Community Food Hubs Across Canada


Being able to have a well-rounded diet is a privilege — one that is becoming less certain for many Canadians. Household food insecurity in all 10 provinces is at an all-time high–particularly amongst female single-parent, Black Canadian and Indigenous families.


It is not a coincidence that community food hubs — organizations that provide creative solutions to access fresh produce — are on the rise across the country. While some community food hubs offer brick-and-mortar locations and a welcoming environment for people to shop, others belong to a broader network that links regional food systems.

The concept is a win-win for farmers and shoppers alike. Farmers get directly connected with community members, and those who are in need can access discounted produce. From coast to coast, here are 11 community food hubs that are tackling food insecurity in their regions.

Related: How Community Fridges Toronto is Fighting Food Insecurity

East End Food Hub (Toronto, Ontario)

East End Food Hub collaborates with other local organizations to provide Torontonians with everything from nourishing meals to pay-what-you-can, chef-led cooking workshops. The imaginative Hub operates out of under-utilized community spaces and rents commercial kitchens to up-and-coming food businesses.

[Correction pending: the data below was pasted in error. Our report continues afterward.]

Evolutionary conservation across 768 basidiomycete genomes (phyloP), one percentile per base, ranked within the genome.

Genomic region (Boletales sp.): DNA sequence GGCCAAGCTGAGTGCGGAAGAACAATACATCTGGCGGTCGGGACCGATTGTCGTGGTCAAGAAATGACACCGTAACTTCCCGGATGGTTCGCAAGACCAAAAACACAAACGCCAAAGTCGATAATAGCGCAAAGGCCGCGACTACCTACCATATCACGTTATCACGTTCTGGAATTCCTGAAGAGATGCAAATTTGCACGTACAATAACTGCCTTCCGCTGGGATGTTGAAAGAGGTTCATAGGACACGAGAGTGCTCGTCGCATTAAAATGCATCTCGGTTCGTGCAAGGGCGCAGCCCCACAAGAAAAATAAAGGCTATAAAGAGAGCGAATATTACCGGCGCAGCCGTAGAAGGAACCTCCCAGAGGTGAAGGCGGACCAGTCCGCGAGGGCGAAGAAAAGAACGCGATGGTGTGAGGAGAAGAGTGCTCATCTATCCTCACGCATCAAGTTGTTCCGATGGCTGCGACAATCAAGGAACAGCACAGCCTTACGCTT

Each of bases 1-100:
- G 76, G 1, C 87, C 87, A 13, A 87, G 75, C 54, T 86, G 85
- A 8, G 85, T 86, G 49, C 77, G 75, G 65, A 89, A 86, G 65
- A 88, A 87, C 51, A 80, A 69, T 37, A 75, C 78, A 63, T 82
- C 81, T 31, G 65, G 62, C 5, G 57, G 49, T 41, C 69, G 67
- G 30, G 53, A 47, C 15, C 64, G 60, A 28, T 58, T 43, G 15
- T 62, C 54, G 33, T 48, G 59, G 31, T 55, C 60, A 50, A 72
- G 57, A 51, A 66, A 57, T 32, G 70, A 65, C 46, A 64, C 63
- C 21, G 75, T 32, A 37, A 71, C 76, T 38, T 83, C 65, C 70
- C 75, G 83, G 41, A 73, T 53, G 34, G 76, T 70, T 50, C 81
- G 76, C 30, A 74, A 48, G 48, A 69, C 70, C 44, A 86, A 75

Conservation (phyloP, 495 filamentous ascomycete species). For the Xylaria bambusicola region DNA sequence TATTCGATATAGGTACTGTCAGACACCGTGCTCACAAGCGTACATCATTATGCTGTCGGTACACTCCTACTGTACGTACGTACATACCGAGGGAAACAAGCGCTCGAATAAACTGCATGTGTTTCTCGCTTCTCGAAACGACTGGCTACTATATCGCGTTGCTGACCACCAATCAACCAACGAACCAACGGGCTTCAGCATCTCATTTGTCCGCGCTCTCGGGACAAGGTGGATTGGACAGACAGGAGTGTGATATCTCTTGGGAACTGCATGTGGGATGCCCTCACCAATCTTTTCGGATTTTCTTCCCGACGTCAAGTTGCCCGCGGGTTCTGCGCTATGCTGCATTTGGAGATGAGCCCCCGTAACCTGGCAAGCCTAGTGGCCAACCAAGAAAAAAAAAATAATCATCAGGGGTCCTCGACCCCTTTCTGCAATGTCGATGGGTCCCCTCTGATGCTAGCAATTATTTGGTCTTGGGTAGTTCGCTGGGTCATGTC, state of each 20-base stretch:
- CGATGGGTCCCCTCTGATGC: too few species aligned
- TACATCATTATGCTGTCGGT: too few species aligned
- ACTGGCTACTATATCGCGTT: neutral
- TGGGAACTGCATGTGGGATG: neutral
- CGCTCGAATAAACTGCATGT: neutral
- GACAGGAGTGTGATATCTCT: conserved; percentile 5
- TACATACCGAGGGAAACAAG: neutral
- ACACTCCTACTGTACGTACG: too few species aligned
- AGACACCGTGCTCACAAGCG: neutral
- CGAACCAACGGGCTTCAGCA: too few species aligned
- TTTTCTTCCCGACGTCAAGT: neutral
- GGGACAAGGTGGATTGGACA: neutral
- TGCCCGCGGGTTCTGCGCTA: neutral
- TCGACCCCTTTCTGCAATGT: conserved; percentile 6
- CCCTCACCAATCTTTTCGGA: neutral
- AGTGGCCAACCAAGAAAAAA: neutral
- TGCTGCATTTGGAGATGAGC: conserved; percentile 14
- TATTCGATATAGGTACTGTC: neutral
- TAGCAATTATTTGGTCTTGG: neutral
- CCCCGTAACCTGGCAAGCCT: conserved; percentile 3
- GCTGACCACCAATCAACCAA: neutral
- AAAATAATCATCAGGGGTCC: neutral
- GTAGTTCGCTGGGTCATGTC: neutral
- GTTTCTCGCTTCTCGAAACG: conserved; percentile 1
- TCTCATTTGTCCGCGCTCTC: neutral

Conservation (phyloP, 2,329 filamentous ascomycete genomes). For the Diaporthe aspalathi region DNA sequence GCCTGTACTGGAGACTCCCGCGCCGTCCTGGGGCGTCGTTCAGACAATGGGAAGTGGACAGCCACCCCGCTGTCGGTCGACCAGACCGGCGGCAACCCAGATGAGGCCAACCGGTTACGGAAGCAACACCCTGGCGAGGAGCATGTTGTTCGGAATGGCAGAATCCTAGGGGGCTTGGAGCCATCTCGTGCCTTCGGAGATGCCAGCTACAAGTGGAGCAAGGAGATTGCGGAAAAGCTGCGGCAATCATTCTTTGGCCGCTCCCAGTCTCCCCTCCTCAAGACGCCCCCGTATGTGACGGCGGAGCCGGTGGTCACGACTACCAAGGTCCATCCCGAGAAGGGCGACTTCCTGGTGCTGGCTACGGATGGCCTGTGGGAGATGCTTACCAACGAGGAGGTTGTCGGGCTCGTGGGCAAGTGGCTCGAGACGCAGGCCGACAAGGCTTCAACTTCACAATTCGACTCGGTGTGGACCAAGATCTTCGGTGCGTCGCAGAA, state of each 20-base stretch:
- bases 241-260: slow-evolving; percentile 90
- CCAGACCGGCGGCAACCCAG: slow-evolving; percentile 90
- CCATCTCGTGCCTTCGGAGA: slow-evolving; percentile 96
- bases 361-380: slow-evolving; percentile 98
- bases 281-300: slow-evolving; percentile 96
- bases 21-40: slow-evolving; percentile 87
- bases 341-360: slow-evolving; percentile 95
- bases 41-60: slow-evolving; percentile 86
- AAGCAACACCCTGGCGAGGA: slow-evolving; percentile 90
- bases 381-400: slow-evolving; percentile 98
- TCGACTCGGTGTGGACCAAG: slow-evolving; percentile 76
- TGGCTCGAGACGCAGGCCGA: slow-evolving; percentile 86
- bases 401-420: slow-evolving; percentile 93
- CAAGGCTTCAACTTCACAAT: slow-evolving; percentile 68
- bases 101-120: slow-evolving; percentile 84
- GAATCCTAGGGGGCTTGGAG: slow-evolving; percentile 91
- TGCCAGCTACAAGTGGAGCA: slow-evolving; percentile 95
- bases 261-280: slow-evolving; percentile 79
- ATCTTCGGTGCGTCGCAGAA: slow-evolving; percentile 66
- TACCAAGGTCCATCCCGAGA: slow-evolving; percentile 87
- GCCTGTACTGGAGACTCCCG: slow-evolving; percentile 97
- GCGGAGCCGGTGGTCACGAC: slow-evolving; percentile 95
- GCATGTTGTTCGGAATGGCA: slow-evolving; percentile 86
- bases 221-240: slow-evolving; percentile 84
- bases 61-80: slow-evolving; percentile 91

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Fireweed Food Hub (Manitoba)

Fireweed Food Co-op is the reason why so many Manitoba restaurants, hospitals, schools and grocers get locally sourced produce at a reasonable price. The Co-op’s Food Hub — a farmers’ market-like operation that delivers fresh goods grown only a drive away — are their values in-action. The Co-op is the middleperson between food producers and eaters, negotiating deals amongst companies to ensure all Manitobans know exactly where their food is coming from.

Growers Station (Charlottetown, Prince Edward Island)

Canoe Cove Honey, Roosters Coffee Roasting, and organic mixed vegetable farm Soleil’s Farm, are some of the producers you’ll find at Growers Station, a Food Hub that delivers local goods to stores and restaurants in Prince Edward Island. With the help of PEI’s Certified Organic Producer’s Cooperative, The Hub is expanding its network of trusted growers from one end of the province, all the way to the other.

North Okanagan Land to Table Network (North Okanagan, British Columbia)

Although not a physical location, North Okanagan Land to Table Network has been connecting the dots of North Okanagan’s food system since 2015. The group is building relationships between producers, wholesalers, chefs, consumers and the government, in an effort to increase food production and jobs in the area. Part of North Okanagan Land to Table Network’s success in fighting food insecurity can be attributed to their educational workshops, which bring community members to the table to brainstorm their own solutions to the issue.

Related: An Afro-Caribbean Farmers’ Market is Helping Revitalize a Toronto Neighbourhood

The Alex Community Food Centre”.  (Calgary, Alberta)